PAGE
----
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The concept of the brand has always fascinated me. I've always intuitively felt that a company or an event or a product or a person has to stand for something - otherwise how can we truly decide if we want it to be part of our lives? Sure, we can make a functional assessment, but ultimately there has to be more than that.
I now know that the "more" part is all to do with values we are naturally attracted to those who share out values and this extends to businesses and organisations, products and services too.
I like to "do business" with a company whose values are clear, in line with my own a company I believe and trust.
One of my favourite definitions of a brand comes from Paul Feldwick: "At its simplest, a brand is a recognisable and trustworthy badge of origin, and also a promise of performance." And we have often heard it said that a successful brand "keeps its promise".
Yes, the product or service has to be fit for purpose. The end to end customer experience has to be appropriate, maybe even with the occasional memorable magic moment. And somewhere in all this, there will be people responsible for delivering whether they are customer facing or not.
I was lucky very early in my career in the early 80s to work for one of the best known brands Shell. In my first week, my office supervisor explained what it meant to work for Shell. He said that when Shell employees went down the pub with their mates, they didn't moan about life â€¦. Oh no, they were too busy telling anyone who cared to listen what a great company Shell was to work for and explaining all the reasons why everyone should buy Shell petrol.
That was probably my first lesson in the fact that your people are your best asset something I've heard many times since but unfortunately those saying it don't always seem to honour it.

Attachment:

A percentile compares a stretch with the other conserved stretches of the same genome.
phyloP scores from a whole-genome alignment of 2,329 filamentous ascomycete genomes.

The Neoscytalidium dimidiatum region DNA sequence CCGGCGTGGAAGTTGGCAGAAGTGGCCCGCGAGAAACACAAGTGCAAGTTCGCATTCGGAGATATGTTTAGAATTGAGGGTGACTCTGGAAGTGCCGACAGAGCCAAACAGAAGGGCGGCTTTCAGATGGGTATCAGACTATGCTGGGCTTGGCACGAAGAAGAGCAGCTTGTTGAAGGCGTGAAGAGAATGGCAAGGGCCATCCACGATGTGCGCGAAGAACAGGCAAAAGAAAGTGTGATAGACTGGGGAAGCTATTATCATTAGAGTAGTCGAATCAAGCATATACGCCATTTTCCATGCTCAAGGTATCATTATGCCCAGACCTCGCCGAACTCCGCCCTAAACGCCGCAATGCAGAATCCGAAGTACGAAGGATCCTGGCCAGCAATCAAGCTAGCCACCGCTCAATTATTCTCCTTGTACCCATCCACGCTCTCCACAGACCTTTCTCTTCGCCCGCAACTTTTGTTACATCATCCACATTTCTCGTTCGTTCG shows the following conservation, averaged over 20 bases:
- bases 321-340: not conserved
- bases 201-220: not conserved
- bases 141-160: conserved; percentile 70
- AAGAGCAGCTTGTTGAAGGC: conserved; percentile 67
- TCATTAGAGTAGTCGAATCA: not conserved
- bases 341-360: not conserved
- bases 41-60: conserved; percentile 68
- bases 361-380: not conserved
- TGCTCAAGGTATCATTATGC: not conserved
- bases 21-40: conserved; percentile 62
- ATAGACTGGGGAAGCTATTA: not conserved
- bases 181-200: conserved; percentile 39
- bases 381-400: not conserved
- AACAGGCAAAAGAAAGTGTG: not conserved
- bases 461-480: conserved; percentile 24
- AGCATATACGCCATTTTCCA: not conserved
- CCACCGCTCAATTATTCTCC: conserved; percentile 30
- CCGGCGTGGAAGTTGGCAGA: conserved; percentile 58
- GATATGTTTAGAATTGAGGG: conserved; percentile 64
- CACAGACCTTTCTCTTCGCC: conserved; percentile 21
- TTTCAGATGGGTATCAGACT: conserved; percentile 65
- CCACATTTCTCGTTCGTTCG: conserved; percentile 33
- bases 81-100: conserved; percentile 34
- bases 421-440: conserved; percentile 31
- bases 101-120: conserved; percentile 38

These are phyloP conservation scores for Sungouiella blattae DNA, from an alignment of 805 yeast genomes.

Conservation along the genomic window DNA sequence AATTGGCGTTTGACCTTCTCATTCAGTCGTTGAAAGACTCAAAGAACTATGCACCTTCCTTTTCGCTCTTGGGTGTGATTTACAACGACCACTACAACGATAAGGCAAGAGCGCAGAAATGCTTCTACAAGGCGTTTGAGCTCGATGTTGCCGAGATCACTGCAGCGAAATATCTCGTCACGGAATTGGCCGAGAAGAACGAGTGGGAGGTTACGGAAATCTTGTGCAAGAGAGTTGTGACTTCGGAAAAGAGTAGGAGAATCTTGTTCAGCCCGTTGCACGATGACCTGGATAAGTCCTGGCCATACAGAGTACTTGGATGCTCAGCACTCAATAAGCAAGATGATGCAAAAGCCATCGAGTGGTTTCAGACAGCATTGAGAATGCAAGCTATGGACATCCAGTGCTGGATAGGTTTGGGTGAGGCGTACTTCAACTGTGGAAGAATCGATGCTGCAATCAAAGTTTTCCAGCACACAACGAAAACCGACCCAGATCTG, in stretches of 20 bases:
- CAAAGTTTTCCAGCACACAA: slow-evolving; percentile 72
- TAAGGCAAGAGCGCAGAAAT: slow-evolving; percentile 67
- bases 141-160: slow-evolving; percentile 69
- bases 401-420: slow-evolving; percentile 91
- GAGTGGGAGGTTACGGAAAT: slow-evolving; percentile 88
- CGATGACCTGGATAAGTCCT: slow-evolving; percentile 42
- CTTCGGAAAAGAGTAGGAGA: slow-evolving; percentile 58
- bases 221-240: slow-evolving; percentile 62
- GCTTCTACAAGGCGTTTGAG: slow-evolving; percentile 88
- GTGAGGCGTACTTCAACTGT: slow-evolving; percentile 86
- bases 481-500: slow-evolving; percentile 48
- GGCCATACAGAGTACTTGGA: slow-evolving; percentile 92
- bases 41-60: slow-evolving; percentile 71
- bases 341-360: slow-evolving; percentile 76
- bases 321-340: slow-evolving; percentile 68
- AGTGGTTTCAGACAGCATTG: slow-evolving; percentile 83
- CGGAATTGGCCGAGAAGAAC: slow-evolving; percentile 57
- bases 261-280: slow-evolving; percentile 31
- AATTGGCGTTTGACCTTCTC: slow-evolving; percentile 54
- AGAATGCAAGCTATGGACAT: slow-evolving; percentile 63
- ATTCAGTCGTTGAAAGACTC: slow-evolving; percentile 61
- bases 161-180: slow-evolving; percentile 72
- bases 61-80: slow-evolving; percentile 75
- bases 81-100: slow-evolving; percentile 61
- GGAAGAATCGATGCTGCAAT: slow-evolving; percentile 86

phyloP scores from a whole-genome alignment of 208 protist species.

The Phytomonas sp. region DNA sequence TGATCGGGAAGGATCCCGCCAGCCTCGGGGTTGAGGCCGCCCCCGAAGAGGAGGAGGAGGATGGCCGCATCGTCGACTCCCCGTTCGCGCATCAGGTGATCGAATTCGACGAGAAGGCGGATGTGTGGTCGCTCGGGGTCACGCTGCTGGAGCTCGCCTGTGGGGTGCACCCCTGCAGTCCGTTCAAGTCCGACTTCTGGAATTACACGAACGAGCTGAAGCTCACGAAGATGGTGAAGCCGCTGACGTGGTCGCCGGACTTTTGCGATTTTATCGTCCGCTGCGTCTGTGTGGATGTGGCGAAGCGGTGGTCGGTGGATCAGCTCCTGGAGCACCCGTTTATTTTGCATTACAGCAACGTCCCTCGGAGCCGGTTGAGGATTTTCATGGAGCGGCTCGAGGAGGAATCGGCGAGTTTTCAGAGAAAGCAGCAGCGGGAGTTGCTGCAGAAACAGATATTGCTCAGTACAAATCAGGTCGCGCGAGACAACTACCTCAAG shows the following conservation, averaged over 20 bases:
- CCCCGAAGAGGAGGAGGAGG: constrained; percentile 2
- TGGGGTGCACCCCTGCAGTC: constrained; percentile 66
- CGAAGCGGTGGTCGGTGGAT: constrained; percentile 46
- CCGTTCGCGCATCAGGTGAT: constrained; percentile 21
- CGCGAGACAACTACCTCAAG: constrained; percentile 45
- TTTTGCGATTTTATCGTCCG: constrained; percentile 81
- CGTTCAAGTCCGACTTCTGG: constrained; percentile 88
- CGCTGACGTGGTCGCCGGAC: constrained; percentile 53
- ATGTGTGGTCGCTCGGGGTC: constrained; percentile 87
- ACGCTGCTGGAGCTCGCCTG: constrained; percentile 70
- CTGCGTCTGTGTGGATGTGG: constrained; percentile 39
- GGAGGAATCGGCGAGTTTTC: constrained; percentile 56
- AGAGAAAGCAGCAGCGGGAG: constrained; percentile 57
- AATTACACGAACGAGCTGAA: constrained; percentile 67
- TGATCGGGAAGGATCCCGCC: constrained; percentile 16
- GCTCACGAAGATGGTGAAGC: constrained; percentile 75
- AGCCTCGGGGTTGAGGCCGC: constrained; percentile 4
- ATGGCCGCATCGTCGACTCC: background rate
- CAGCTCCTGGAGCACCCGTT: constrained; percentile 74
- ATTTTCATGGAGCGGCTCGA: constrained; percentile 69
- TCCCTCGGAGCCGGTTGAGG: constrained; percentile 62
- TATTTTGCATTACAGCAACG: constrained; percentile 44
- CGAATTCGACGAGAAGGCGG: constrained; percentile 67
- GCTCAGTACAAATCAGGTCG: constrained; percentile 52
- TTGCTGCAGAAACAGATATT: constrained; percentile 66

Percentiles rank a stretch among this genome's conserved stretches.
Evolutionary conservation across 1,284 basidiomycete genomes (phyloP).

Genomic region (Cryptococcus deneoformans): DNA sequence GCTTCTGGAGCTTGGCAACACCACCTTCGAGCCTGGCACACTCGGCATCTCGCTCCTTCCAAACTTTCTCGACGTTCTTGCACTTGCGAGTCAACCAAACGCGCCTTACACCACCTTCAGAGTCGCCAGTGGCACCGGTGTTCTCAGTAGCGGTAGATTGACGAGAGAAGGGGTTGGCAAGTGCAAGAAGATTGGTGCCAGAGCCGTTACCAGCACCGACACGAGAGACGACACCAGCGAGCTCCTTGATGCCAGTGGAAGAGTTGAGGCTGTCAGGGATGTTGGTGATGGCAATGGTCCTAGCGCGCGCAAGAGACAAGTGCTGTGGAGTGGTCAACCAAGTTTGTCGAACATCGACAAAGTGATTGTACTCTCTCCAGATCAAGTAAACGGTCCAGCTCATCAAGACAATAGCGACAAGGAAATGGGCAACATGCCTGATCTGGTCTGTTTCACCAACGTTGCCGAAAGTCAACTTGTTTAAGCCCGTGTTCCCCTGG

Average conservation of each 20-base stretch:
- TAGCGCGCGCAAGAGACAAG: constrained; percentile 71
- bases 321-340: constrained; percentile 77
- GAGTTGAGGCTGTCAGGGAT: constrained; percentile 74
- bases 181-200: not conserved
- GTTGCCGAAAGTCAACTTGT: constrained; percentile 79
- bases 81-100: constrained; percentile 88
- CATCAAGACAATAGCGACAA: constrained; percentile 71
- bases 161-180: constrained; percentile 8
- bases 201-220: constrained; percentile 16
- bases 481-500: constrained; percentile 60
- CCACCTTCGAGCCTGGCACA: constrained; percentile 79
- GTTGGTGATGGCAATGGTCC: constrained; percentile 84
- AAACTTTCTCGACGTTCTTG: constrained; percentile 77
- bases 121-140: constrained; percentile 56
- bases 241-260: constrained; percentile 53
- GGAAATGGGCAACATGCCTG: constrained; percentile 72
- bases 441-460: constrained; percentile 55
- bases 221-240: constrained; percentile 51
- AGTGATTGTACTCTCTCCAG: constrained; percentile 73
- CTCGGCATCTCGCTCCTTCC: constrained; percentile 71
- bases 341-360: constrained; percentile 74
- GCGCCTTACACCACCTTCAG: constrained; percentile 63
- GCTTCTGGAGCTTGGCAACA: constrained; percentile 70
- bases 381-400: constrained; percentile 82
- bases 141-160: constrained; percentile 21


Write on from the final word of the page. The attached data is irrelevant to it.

We all know how we feel after a desperate retail customer service experience or when a senior spokesperson just doesn't come across as quite telling the truth.
So, my interest in the role each individual within an organisation plays in the success of that organisation in delivering the brand promise - has grown over time. An engaged, motivated workforce capable of being influential ambassadors is worth a thousand creative design awards.
I may not have been the most popular girl on the block when, on joining a commercial training college, I expressed the view that, as marketing manager, I had an interest in everything that impacted on our customers including queues in the restaurant and the level of training for front office reception staff. However, the concept of the "total college experience" soon took hold and marketing were no longer just the people who produced the nice colourful prospectus.
In many organisations the silo mentally still persists, internal communications are challenging in the extreme, junior managers feel lonely, and staff and team motivation fluctuates. And the brand struggles to shine.
And for those companies that are basically healthy in these respects what a huge difference they could make by harnessing the power of their people.
It doesn't have to be a theoretical debate. Transforming your brand through transforming your people can be a reality. You just have to be ready to step up and meet the challenge.
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